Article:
(Bloomberg) -- Walt Disney Co.’s Bob Iger may not have planned it, but his $71.3 billion deal for 21st Century Fox Inc.’s entertainment assets could be about to reshape sports and regional broadcasting in the U.S.
With shareholders approving the sale last month, attention has turned to 22 Fox regional sports networks that regulators are forcing Disney to sell. The networks hold television rights to 44 professional basketball, baseball and hockey teams, including the Green Bay Packers and the Atlanta Braves.
The assets are attracting preliminary interest from media and technology companies including Sinclair Broadcast Group Inc., YouTube Inc. and Amazon.com Inc., as well as buyout firms such as Blackstone Group LP, CVC Capital Partners and Apollo Global Management LLC, according to people with knowledge of the matter. Sinclair Chief Executive Officer Chris Ripley on Wednesday told analysts the networks would be a “good fit.”
A sale process for the networks could kick off within weeks, the people said, even though Disney has at least three months after it completes its Fox asset acquisition to offload them. An auction could value the properties at about $20 billion thanks to high profitability and strong cash generation, said the people, who asked not to be identified because the matter is private.
Representatives for Amazon.com, Blackstone, CVC, Apollo and Disney declined to comment. YouTube didn’t respond to requests for comment.
While station owners are likely to bid for the networks as a package or in pieces, private equity firms could be tempted to take it one step further. With the U.S. Federal Communications Commission preparing to loosen restrictions on how many television stations one company can own, some buyout firms are scoping out deals that could bring a station owner and the sports networks together, the people with knowledge of the matter said.
If the FCC scraps the rule, which prevents any one broadcaster from owning stations that reach more than 39 percent of the nation’s households, Sinclair, Nexstar Media Group Inc. and Tegna Inc. would be better placed to compete as more of their viewers migrate to online platforms.
A private equity firm, for example, could partner with a broadcaster to acquire some of the regional sports networks, or it could buy a broadcaster and then combine it with a rival or the networks, or both, the people said. Regional sports isn’t a new area for private equity -- Providence Equity Partners, for example, used to be a stakeholder in the YES network, the home of New York Yankees.
“If you look at private equity, often times they’ll want to combine it with other operations in the TV space to be able to create a stronger position in negotiations” with cable and satellite providers, said Paul Wissmann, national sector leader for media and telecommunications for KPMG.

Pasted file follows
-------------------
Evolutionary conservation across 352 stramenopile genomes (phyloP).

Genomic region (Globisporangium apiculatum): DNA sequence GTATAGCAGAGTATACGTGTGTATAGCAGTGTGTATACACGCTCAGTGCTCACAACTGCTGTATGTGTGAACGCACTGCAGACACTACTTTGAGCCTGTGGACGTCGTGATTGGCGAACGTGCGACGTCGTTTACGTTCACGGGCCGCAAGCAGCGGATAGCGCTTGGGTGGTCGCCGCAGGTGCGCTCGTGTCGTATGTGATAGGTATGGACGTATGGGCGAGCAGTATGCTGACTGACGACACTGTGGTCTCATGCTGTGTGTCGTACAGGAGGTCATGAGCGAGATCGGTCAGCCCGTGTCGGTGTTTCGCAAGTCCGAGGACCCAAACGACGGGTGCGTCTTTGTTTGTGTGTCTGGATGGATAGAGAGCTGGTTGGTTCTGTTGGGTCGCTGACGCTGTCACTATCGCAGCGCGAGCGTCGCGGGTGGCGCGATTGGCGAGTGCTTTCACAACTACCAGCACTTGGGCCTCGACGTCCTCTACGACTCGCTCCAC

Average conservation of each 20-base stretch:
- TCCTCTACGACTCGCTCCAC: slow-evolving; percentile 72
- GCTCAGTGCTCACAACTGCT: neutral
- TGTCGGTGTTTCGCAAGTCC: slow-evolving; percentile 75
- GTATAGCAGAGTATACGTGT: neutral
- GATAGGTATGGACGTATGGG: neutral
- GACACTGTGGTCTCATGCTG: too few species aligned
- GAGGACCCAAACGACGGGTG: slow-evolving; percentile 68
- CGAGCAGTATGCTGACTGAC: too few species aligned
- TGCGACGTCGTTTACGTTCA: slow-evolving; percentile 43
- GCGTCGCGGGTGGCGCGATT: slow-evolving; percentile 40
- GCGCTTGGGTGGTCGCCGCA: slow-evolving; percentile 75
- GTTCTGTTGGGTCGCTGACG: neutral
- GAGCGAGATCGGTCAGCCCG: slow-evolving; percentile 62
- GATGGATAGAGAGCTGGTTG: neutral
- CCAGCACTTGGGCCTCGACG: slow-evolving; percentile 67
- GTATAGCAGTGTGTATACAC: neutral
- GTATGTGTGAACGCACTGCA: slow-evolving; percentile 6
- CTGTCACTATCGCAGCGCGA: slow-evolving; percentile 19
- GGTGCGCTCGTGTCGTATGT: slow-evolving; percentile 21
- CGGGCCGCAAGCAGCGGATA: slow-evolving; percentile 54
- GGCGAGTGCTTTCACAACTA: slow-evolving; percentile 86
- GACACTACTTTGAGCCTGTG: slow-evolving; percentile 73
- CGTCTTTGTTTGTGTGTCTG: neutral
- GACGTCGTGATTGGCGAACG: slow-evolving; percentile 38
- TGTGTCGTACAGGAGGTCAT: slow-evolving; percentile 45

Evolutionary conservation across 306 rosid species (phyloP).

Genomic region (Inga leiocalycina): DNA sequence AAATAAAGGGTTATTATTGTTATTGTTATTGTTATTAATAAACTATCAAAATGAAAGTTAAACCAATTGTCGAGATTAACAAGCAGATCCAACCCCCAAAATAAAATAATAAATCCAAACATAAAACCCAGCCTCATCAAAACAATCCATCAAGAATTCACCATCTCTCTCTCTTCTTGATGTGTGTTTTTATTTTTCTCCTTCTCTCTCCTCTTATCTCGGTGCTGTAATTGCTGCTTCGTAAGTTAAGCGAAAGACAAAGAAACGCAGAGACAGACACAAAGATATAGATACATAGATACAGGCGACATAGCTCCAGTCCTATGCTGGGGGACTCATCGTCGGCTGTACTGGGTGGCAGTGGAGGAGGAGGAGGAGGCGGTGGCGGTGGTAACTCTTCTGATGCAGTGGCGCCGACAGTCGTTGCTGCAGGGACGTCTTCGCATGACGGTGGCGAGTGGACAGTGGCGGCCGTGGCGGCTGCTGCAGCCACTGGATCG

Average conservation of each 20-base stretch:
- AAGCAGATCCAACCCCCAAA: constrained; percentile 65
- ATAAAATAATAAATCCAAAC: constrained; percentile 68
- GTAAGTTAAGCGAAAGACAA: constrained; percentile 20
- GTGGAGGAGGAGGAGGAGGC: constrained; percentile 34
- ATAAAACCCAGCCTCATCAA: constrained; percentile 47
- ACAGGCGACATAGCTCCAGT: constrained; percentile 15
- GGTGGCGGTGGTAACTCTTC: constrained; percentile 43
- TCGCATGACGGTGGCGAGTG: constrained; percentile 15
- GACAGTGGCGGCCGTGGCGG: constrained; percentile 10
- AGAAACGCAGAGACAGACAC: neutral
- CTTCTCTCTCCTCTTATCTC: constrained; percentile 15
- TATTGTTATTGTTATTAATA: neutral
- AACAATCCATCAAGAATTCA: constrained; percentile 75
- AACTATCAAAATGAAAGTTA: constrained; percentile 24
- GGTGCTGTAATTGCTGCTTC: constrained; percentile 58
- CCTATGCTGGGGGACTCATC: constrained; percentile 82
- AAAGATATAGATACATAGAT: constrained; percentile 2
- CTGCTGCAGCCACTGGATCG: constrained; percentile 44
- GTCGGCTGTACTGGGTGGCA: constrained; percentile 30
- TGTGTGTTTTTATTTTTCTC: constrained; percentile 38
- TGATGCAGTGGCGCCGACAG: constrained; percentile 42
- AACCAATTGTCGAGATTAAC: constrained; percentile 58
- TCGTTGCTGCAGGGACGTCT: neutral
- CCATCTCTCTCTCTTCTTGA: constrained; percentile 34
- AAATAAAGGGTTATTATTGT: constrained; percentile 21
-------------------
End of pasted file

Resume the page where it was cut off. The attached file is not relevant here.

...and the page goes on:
Distributors including Comcast Corp. and AT&T Inc.’s DirecTV pay fees for the right to carry the regional networks’ signals. A company could argue it deserves more money from cable distributors if it’s the exclusive provider of games featuring a city’s pro sports teams, as well as one of a few sources of information for local news and weather in the same market.
Adding the sports channels could also give the stations more leverage when divvying up fees with their national networks, including NBC, CBS, Fox and ABC.
Some teams, including the Yankees, are weighing whether to buy back their own channels, people with knowledge said in June. Private equity firms could play a role in those types of transactions too, said the people.
Media mogul John Malone, who teamed up with Fox founder Rupert Murdoch in the mid-1990s in a regional sports venture in a bid to shake ESPN’s hold on sports, has also expressed an interest in getting back into regional sports networks. The package of networks Disney is selling include some that were owned by the Fox/Liberty Networks back then.
The RSNs are set to come to market amid fast-paced media consolidation.
Gray Television Inc. in June said it’s buying Raycom Media Inc. for $3.65 billion. Irving, Texas-based Nexstar Media has attracted interest from P2 Capital Partners and Apollo, while closely held Cox Communications Inc. is selling TV stations. Tribune Media Co., which terminated its $3.9 billion takeover by Sinclair, is also set to be back on the auction block and station owner Tegna is another name that could be targeted, people with knowledge said.
But buying regional sports networks comes with risk. The networks, which had long been seen as “must-carry” channels for TV distributors, have suffered from decisions by Comcast and Dish to kick them to less-popular packages or remove them from their lineups entirely in an effort to limit the cost of service.
A deal might also be trickier for technology companies like Amazon or YouTube, which would have to resolve limitations on digital rights to make any purchase worthwhile. The National Basketball Association and Major League Baseball let the regional networks broadcast live events only in specific markets while keeping national digital rights for their own services. That could put the leagues at odds with video services that operate on a national and even global basis.
Still, bulking up -- whether it’s two broadcasters getting together or broadcasters combining with regional sports networks -- is sensible in an industry where only economies of scale can help traditional players combat digital content providers.
Sinclair CEO Ripley this week said the company continues “to seek scale” within the broadcast industry. “There’s lots of deals coming on the marketplace,” he said.
--With assistance from Melissa Mittelman, Alex Barinka, Lucas Shaw and Anousha Sakoui.
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